By Rich Pollack

For years, motorists traveling north on State Road A1A though Highland Beach have complained about the backups at Linton Boulevard caused by too many cars turning west in too short of a turn lane, especially during season.
Now there may be a glimmer of hope for a fix — but it won’t be for a while and will come as part of an $8.8 million resurfacing project that is certain to disrupt traffic for a year and a half beginning in spring 2024.
During a late August public meeting, Florida Department of Transportation representatives provided an overview of the work, which will affect all of Highland Beach and parts of Delray Beach.
The project will include a 5-foot bike lane on each side of the road as well as improvement to drainage in the swales, designed to keep water from ponding on the highway.
“It’s going to be disruptive, but in the long term it appears some long-standing issues will be addressed,” said Town Manager Marshall Labadie. “It’s promising.”
Following a brief presentation, project manager Brad Salisbury and the team took questions from residents, with many expressing concern about the headaches that will come from periodic lane closures and others concerned about the impact the project will have on trees and shrubs in the right-of-way.
Several residents also expressed concerns about the environmental impact of the drainage project, worried in part about pollutants making their way into the Intracoastal Waterway.
It was the disruption, mostly to traffic, that drew many of the questions from people who will have to navigate lane closures as they come and go from their homes.
“I’m just concerned about what life will be like for that year and a half,” said Toscana South resident Fred Levy. “It will be a disaster.”
Salisbury acknowledged that concern and said that message boards at each end of the project will warn of delays and encourage motorists to seek alternate routes.
The engineers also said that major pavement work likely would be done at night when there is less traffic.
Residents were told that the work would be done in sections and that, said Highland Beach Commissioner Evalyn David, would give them an opportunity to minimize disruptions.
“This is something we need to do and it’s going to come with interruptions that will require people to make adjustments,” she said. “If you don’t want to deal with delays, plan around them.”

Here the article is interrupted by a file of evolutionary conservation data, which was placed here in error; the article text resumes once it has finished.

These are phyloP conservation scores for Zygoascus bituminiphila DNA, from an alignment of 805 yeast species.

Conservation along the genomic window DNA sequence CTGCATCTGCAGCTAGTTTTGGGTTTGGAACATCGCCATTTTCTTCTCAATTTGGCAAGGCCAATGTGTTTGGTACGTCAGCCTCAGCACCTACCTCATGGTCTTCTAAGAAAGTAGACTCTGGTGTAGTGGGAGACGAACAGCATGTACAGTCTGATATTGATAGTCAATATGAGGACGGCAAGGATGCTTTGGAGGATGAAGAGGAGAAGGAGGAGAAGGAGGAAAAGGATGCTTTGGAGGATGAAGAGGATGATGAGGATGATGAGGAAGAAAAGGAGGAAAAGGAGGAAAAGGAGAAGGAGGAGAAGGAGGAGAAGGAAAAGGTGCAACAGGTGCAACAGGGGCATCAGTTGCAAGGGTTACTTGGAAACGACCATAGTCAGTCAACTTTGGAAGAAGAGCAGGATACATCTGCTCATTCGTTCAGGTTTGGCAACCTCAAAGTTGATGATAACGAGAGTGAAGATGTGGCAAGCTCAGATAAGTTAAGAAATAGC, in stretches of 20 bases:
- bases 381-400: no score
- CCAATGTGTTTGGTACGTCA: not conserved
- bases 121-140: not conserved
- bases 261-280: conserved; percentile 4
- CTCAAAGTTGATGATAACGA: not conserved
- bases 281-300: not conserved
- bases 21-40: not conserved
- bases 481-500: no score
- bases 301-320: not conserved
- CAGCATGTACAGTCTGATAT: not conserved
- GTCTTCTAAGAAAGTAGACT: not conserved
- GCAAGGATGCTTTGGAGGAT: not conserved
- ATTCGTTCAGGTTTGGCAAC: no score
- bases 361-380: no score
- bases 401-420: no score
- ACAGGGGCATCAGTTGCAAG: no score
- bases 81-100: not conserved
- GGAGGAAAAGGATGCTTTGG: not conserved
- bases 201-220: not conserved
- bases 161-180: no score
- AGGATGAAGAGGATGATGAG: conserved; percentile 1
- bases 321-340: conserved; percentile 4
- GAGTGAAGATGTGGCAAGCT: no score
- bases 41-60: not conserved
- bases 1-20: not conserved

David said the FDOT is planning a follow-up meeting early next year, and she is urging residents to learn as much as they can about the project.
“People will have options in deciding how they’re going to deal with the disruptions,” she said.
The traffic headaches at Linton and A1A were raised by Michael Owen, who lives just north of the Highland Beach town limits and urged the engineers to address the long backups in the northbound lane during season.
“The intersection of Linton Boulevard will be ridiculous,” the Delray Beach resident said. “We need that fixed more than we need other improvements.”
Salisbury said the project design calls for the extension of the left-turn lane, which should help reduce congestion.
Another major concern of residents was the future of landscaping in the FDOT right-of-way when the road is widened to include bike lanes.
Landscape architect Aaron Wilbur, who is part of the team working on the project, said that the state will try to move as many trees as possible but not shrubs, because they don’t move well.
“The whole strategy is preservation as much as possible,” he said, adding that the team would restore irrigation systems in the swale areas.
Like the concerns about the Linton Boulevard intersection, standing water on A1A has long been an issue for Highland Beach residents. To address that, the FDOT will look at putting drainage systems in swale areas that will filter water as it permeates the soil.
Although Salisbury and his team answered many of the questions, the engineer said some of them have not yet been fully addressed in the plans. He said the department is looking into scheduling another meeting where more questions will be answered.
FDOT is also planning a construction open house prior to the start of construction.

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